Meditation Nightmare – Traveling In India

Will my back, legs and thighs ever be the same again?

After 10 days of sitting with my legs tucked under me, thighs spread apart, back ramrod stiff and listening to a neurologically challenged old man drone on and on, I doubt it very much.

Welcome to the world of the meditation centre - or more aptly the world of the reform centre. Actually, the western prison system could base their whole programs and ethos on a mediation centre. No one in their right mind would re-commit and face a sentence in this regime.

The tinkling of a bell incessantly was the wake-up call at 4.00am and that little bell ended up sounding like a police siren. The first session started at 4.30am either in the hall or our rooms called appropriately "cells". I never did get to see how many turned up at 4.30. After 2 hours the inmates progressed to breakfast- wow, glued up porridge, some other type of Indian stodge, brown bread and "chai" and this choice didn't change for 10 days. The breakfast was an indication of my bowels; they were a good reflection of the state of my experiences- clogged and uncomfortable.

Back to meditation at 8.00 for 1 hour and then onto a further 2 hours. Somehow 11.00 o'clock was construed to be lunch time, this was the only meal of the day and not too bad. A couple of hours of rest and then back to the hall for hours of meditation, back-ache, boredom and thoughts of "what the hell am I doing here?"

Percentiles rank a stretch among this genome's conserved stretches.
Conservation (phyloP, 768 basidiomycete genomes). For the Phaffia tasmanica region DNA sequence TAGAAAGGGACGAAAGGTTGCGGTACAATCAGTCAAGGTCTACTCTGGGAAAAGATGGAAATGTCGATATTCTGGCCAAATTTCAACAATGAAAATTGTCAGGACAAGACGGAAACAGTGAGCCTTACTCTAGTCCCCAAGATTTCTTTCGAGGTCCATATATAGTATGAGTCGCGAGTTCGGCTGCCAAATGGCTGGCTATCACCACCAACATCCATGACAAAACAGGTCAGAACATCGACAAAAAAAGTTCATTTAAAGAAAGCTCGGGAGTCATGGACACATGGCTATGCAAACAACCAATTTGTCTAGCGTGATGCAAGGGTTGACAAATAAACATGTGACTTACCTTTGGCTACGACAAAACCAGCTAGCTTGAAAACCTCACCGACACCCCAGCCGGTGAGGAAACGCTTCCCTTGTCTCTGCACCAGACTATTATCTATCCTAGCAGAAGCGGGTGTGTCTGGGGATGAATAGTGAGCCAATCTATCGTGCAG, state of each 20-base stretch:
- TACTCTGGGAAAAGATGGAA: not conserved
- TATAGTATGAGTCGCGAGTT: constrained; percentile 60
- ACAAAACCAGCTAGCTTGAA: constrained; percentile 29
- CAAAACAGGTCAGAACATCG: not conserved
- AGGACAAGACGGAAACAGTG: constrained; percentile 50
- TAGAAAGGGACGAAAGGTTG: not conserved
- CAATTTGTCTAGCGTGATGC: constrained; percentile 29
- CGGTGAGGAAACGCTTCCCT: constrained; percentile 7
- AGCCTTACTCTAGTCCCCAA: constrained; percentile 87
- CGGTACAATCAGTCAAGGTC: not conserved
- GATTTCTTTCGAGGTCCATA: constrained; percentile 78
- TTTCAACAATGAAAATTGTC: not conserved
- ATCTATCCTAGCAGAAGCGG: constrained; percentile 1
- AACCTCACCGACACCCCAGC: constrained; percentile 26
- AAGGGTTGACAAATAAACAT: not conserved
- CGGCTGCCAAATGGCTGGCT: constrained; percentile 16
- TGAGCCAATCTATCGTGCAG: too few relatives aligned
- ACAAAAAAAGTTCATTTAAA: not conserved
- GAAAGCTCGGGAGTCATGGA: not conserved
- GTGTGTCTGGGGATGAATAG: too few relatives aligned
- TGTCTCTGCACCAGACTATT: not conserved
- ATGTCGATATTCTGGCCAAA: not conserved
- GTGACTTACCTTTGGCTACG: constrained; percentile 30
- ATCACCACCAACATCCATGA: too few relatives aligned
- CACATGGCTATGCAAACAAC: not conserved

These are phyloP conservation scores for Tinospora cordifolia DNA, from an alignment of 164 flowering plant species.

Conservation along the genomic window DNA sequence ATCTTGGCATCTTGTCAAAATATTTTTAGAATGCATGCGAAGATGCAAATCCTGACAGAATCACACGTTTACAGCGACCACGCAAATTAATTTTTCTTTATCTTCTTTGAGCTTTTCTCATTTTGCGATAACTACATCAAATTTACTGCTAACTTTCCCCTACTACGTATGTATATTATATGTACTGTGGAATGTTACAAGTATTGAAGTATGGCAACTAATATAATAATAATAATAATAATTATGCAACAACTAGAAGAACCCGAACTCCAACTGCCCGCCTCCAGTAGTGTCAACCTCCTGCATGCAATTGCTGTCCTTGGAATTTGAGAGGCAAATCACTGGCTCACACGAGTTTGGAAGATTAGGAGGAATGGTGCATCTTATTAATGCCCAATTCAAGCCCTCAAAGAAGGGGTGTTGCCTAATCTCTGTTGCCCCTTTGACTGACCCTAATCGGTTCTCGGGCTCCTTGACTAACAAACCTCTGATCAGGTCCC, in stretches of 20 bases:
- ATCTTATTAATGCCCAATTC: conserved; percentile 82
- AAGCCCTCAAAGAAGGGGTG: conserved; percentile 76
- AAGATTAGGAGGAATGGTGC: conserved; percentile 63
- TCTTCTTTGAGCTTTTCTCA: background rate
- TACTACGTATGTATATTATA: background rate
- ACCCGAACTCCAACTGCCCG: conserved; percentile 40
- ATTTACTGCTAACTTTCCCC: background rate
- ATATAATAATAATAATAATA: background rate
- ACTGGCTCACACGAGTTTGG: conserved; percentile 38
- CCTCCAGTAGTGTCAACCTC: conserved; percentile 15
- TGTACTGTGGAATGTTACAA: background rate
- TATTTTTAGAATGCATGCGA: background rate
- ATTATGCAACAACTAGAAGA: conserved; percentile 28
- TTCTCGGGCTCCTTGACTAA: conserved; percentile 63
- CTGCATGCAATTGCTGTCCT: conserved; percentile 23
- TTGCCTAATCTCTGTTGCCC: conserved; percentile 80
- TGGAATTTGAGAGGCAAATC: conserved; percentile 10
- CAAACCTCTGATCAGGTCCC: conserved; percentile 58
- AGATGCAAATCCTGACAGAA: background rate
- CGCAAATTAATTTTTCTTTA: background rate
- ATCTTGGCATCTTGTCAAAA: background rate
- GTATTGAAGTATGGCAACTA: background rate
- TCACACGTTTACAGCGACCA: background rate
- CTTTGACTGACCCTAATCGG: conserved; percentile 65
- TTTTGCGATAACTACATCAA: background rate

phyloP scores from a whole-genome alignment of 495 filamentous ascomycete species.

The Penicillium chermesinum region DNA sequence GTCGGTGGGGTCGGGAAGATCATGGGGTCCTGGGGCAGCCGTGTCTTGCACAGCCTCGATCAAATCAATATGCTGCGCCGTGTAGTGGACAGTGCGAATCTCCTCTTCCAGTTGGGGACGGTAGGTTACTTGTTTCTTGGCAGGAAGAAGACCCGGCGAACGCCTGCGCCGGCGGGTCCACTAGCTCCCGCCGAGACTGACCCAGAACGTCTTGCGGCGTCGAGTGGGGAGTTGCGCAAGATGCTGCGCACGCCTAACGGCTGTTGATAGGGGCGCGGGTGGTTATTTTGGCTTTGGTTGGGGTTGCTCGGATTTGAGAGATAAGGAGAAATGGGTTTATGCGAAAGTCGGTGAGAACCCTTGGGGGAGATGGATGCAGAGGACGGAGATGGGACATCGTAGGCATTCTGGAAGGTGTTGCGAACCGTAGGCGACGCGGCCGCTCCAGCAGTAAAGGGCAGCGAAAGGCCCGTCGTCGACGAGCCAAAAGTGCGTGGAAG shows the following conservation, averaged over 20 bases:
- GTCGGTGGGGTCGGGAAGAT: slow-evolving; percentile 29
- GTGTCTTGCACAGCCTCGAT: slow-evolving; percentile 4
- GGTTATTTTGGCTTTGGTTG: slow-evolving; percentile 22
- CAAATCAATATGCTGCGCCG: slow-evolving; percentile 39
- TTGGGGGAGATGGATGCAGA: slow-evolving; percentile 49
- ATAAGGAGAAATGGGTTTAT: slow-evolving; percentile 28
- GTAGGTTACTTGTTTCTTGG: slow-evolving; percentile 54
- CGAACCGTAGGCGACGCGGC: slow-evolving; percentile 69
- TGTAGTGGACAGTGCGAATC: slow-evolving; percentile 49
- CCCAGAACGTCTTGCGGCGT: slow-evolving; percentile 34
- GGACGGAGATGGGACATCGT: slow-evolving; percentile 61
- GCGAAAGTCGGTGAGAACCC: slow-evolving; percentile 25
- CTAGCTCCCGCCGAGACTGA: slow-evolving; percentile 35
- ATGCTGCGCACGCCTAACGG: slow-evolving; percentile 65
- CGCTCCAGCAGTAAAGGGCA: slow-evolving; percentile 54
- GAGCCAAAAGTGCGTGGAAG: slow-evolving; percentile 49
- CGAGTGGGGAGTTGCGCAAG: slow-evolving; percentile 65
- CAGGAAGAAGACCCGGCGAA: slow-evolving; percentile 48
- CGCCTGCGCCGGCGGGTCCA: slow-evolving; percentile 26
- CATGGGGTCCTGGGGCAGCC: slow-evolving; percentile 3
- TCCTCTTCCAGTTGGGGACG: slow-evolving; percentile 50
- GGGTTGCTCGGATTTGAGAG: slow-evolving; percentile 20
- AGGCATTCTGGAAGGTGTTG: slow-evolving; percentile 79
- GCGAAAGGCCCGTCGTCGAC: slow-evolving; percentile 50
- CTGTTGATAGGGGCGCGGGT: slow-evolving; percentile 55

The neurologically challenged man droned over speakers at the beginning and end of each session. His constant repetition of words and phrases was unnerving and his favorites' were "Observe! Observe! Observe!", "You are bound to be successful, you are bound to be successful; you are bound to be successful", ad nauseum. Well I had news for him, because as soon as I heard his voice, I completely switched off and thought of a soft bed, good food, anything to get my mind out of there.

At 5.00pm it was yummy tea-time - dry rice bubbles with a sprinkling of peanuts, a piece of fruit and "chai". This was it until 6.30 the next morning. It is surprising how much you look forward to this weird tea; I suppose it was the chance to sit on a chair and to break the monotony of the day.

My fellow 170 inmates were a mixed crowd from the anorexic, glazed-eyed spiritual seekers, to the everyday Indian housewife. There is a strict segregation of the sexes and I wondered if the presence of women in the hall may have stopped the endless burping, farting, yawning and snoring of the Indian women. The couple of Korean girls looked mortified at each explosion and I threw dirty looks at the offenders, but to no avail. They mostly had their eyes closed in presumed meditation, oblivious to their uncouthness.

There was strictly no speaking, "noble silence", it was called. Well I reckon that was in place for fear the complaints would be overwhelming and in my case the mockery of the "teacher".

I was very pleased not to be paying for this agony and mind games. I paid only for my expenses and certainly did not give a donation; this place should not be encouraged! There must be many people who do approve though, as the infrastructure was impressive and the usual grand plan for the golden temple was drawn up, ready for the gullible to give their money for the glorification of the "teacher" and not the fundamental benefits of the mediation technique.

Sue Gibbins
Long time traveler in the Far East. For more traveling information goes to
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